Another closed show from earlier in the summer.
Greenberg’s setup leads to a fairly literal visual embodiment of the concept of the “glass ceiling”. Women in color coordinated bathing suits hang suspended in pastel colored swimming pools; lit from above and shot from below, the bodies (either as clusters of women or solitary figures) drift headless, as their tops poke through the surface of the water. The strikingly preposterous detail to be found in these images is that all the women are wearing high heeled shoes, which weigh them down like anchors, dragging them into objectified doll-like poses or making them bob up and down in the water like buoys or corpses. Immersed in playful combinations of cotton candy pink, aquamarine blue, and faded peach refractions, the bodies seem oddly passive; unable to swim, the only option is to struggle to the top and gasp for breath. The prettiness of the pictures makes the situation all the more awkward and ridiculous.
While the feminist irony of the construct is obvious in a heavy handed way, I found the images to be quietly matter of fact and surprisingly distant. Sure, we can make some easy joke about being “dragged down by style” or the like, but there was less thrashing, fighting, and tension against that invisible barrier than I might have expected. The figures seem to float powerlessly, drained of their energy and empty of purpose, simply making the best of the puzzling reality of being stuck swimming in fancy shoes.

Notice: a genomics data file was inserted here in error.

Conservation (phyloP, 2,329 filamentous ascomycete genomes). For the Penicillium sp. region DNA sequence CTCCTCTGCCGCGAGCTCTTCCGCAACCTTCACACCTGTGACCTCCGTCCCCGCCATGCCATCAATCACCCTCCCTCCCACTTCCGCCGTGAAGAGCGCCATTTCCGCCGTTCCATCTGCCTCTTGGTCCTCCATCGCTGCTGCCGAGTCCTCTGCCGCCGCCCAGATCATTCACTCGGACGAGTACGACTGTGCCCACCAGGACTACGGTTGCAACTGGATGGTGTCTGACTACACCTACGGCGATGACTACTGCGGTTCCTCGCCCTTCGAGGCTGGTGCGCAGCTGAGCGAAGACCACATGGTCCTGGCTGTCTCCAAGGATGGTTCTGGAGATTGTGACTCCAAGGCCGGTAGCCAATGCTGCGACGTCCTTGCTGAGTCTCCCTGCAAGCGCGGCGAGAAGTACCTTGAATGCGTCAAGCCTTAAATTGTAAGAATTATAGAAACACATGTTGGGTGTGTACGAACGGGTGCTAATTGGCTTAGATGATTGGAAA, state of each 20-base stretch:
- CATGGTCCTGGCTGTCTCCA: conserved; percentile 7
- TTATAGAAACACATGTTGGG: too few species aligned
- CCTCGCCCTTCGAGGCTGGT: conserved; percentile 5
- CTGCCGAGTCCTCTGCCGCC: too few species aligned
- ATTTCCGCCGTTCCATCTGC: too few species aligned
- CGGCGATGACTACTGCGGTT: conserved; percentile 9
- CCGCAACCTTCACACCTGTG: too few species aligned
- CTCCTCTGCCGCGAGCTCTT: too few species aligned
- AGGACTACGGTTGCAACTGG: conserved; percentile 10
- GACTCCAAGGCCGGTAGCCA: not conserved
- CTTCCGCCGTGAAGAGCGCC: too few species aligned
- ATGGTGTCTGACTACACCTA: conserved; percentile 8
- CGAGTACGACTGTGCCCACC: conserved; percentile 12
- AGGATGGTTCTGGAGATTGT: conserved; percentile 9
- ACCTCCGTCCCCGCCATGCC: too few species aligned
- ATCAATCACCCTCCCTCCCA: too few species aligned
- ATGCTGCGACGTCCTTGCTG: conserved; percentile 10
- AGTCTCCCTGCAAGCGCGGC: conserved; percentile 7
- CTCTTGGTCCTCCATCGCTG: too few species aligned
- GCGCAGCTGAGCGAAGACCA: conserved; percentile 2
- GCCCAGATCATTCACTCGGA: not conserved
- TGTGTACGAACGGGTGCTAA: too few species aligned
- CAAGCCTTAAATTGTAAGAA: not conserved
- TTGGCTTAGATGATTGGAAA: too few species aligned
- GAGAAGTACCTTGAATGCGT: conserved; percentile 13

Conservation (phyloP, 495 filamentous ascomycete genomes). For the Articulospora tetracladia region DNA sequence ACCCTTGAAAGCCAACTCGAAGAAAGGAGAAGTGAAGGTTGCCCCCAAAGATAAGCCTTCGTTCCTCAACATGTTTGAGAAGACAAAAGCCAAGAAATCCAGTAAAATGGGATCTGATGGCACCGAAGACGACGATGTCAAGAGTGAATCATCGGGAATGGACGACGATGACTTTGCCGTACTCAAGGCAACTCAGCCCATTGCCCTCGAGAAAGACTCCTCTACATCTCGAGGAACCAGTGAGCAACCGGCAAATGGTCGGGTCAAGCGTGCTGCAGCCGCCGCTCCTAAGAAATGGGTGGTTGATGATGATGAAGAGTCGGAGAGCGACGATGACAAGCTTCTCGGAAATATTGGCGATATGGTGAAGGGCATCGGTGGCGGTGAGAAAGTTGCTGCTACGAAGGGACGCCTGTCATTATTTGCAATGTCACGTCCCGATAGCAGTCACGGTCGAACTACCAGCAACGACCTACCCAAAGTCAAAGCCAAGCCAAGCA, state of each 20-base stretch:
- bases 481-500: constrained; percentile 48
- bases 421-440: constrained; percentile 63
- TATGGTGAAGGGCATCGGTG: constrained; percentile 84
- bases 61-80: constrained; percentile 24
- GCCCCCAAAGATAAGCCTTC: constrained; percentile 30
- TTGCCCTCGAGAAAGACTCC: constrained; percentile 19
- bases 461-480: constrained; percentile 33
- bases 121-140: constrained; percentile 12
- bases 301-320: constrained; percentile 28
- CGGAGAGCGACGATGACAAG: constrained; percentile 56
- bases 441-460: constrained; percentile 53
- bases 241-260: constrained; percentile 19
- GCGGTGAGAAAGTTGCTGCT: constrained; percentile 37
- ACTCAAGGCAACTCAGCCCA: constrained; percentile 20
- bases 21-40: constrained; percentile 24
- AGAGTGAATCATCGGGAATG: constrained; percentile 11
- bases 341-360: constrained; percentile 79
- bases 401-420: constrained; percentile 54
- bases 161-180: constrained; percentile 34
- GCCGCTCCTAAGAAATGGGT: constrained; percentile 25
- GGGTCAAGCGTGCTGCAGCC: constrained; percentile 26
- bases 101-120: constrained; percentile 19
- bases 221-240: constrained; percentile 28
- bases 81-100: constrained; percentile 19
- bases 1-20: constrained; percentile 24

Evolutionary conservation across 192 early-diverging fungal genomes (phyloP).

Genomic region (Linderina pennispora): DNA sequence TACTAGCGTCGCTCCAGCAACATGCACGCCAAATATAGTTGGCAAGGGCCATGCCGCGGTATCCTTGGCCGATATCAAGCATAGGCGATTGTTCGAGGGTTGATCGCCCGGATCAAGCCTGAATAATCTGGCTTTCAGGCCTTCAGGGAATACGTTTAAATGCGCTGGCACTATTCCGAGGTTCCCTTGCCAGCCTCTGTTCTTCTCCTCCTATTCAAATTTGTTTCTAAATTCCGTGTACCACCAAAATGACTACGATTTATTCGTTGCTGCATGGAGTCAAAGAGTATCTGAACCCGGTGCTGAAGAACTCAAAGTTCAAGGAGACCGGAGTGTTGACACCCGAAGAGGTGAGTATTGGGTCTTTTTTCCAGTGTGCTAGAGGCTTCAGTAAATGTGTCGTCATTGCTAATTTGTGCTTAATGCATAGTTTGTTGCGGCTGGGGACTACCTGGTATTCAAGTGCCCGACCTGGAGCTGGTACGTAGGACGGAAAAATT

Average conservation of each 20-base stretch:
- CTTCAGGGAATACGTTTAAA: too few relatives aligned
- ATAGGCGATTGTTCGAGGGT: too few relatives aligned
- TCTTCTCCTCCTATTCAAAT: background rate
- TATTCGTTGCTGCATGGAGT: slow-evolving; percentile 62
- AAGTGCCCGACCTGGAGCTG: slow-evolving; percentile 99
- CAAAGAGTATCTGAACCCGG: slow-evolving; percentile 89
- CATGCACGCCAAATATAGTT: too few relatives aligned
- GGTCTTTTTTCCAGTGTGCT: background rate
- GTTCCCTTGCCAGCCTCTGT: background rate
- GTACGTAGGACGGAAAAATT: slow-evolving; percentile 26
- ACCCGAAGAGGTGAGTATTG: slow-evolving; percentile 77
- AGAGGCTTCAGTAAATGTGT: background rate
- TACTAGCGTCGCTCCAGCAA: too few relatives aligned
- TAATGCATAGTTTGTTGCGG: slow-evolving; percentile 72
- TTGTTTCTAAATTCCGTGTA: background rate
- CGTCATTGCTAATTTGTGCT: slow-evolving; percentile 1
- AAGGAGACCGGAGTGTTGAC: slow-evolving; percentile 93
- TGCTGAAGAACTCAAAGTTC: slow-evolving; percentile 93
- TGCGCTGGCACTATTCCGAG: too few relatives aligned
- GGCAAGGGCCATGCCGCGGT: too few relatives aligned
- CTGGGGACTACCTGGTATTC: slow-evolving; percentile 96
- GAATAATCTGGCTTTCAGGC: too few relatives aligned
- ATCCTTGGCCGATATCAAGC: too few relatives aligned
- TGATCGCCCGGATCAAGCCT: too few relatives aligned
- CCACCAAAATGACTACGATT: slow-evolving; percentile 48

Two random asides. First, these images reminded me of a terrific poem by the British poet Stevie Smith called Not Waving But Drowning (here). Second, I have racked my brain for durably memorable underwater photographs and I have come up empty. In fact, the only ones that I could remember at all were Brett Weston’s underwater nudes, which I have never cared for even remotely. What have I forgotten?
- Artist site (here)
Jill Greenberg, Glass Ceiling
Through August 19th
New York, NY 10001